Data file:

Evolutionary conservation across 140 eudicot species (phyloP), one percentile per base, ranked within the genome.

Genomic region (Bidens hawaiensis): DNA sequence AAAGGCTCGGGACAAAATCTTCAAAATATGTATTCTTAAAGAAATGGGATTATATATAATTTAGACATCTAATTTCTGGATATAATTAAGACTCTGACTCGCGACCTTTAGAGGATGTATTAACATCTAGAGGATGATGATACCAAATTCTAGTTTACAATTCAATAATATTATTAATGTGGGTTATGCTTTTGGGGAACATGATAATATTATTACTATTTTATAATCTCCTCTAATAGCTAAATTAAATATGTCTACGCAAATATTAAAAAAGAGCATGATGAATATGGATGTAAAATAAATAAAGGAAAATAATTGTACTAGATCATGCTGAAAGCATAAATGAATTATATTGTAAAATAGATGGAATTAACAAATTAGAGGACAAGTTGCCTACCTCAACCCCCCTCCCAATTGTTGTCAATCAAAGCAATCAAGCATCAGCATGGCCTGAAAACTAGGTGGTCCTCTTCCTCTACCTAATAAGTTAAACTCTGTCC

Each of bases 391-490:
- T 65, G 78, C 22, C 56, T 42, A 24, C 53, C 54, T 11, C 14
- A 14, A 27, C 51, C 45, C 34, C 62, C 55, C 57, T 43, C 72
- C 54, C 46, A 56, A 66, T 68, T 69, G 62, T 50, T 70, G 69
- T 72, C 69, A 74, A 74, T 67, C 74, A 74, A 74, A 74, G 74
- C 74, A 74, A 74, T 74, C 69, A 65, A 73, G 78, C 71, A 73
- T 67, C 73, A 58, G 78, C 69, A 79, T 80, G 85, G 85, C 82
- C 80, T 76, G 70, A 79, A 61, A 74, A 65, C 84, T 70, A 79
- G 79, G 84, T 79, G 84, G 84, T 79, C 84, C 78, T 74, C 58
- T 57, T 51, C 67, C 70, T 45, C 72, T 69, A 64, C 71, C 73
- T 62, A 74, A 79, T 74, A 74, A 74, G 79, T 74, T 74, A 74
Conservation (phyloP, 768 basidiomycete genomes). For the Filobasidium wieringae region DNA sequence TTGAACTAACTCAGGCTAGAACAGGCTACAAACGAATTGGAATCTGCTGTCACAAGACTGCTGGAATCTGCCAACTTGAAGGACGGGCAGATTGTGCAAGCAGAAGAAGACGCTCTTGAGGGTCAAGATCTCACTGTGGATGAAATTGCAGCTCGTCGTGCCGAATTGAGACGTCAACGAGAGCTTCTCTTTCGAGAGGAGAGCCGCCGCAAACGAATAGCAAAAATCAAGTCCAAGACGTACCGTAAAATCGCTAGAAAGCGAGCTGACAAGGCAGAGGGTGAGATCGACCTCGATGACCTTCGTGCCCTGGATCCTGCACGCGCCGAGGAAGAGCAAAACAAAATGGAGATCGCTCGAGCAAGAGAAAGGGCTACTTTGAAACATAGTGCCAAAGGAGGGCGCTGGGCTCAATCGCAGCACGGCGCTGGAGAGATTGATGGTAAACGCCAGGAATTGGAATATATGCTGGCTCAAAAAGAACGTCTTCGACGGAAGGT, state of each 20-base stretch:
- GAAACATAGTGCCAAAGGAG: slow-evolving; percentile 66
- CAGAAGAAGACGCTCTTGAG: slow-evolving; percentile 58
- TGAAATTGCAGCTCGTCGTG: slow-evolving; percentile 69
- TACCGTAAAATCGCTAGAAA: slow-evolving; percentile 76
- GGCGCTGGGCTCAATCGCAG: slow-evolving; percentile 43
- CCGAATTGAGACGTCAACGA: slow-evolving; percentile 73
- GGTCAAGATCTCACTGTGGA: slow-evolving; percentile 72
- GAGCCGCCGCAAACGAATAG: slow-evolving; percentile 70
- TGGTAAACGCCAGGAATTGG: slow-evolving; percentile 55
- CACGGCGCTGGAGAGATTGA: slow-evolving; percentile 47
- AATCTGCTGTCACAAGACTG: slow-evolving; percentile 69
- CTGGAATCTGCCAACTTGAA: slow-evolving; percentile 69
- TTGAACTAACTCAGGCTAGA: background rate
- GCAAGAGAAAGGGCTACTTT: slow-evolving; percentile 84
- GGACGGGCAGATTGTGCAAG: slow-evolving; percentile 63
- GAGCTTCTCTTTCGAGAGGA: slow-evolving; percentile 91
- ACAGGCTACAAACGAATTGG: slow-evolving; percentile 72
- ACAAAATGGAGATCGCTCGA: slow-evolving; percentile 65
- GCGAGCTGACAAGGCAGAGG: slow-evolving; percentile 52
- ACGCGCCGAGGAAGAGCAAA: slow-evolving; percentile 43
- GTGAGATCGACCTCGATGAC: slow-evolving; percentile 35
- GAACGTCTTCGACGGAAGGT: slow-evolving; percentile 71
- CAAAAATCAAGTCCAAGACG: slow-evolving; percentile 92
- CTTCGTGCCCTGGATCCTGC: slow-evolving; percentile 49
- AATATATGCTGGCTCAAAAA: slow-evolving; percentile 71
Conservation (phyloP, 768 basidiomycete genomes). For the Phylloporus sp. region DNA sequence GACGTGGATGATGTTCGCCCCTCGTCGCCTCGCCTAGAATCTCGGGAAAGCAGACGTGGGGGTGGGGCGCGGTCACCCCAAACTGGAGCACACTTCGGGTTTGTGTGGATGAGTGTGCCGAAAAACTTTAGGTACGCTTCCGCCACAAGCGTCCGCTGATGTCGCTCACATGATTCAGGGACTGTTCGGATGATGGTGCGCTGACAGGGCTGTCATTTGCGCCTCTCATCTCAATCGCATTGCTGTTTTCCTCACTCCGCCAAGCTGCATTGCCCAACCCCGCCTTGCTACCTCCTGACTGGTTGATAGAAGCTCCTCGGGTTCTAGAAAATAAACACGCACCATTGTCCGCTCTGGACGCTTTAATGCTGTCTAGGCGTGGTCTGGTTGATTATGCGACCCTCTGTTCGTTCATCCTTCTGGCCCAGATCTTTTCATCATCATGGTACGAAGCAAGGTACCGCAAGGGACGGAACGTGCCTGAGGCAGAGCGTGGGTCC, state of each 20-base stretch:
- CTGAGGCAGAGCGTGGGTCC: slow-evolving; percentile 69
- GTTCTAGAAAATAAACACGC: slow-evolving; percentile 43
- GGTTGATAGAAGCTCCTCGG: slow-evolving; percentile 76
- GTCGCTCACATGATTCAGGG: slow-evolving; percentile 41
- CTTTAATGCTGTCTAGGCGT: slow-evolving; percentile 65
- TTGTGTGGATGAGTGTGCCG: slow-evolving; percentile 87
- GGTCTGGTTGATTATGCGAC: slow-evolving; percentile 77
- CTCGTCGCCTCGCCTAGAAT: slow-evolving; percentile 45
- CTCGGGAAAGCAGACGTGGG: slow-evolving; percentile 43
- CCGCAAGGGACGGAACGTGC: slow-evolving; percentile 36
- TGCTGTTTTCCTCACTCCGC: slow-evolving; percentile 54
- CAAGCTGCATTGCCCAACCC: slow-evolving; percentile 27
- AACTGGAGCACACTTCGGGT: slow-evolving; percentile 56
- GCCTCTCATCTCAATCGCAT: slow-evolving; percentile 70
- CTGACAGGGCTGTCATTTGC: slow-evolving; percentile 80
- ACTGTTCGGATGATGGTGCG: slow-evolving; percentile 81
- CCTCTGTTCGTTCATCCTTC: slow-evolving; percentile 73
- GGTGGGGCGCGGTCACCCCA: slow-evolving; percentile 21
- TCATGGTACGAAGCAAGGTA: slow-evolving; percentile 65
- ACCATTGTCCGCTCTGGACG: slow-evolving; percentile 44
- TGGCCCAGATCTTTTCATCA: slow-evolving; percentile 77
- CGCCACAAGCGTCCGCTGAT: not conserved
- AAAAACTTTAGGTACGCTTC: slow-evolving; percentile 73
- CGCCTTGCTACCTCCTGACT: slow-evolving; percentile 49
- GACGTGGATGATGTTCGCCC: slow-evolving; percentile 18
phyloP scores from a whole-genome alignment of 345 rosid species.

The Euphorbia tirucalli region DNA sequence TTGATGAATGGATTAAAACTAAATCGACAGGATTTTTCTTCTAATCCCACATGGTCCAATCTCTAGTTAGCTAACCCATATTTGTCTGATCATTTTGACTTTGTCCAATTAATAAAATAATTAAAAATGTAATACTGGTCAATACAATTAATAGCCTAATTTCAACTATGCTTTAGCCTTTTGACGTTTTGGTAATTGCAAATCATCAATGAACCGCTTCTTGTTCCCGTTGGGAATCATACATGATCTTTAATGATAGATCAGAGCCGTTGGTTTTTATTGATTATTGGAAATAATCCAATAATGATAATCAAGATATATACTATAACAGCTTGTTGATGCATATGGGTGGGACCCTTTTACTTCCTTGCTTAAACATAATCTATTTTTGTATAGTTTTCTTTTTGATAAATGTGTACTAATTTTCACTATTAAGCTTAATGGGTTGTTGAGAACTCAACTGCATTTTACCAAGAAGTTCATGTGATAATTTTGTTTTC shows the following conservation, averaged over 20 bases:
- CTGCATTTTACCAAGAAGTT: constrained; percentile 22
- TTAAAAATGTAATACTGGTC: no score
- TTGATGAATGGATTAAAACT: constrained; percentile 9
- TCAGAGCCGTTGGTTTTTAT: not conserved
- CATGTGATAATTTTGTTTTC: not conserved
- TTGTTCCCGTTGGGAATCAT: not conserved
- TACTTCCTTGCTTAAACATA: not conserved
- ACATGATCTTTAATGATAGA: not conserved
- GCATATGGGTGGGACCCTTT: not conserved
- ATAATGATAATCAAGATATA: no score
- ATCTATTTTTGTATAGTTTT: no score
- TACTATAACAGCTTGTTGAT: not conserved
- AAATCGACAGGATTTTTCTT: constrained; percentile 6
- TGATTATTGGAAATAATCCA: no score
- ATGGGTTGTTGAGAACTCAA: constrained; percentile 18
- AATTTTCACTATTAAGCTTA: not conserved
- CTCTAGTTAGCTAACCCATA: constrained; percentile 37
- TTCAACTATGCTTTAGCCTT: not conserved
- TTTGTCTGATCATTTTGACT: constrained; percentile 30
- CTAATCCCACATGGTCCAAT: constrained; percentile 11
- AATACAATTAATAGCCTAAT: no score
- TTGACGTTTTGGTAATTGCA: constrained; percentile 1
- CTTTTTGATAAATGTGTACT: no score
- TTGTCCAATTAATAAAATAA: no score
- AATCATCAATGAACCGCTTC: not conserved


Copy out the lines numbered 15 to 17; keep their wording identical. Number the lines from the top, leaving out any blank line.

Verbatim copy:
- GAAACATAGTGCCAAAGGAG: slow-evolving; percentile 66
- CAGAAGAAGACGCTCTTGAG: slow-evolving; percentile 58
- TGAAATTGCAGCTCGTCGTG: slow-evolving; percentile 69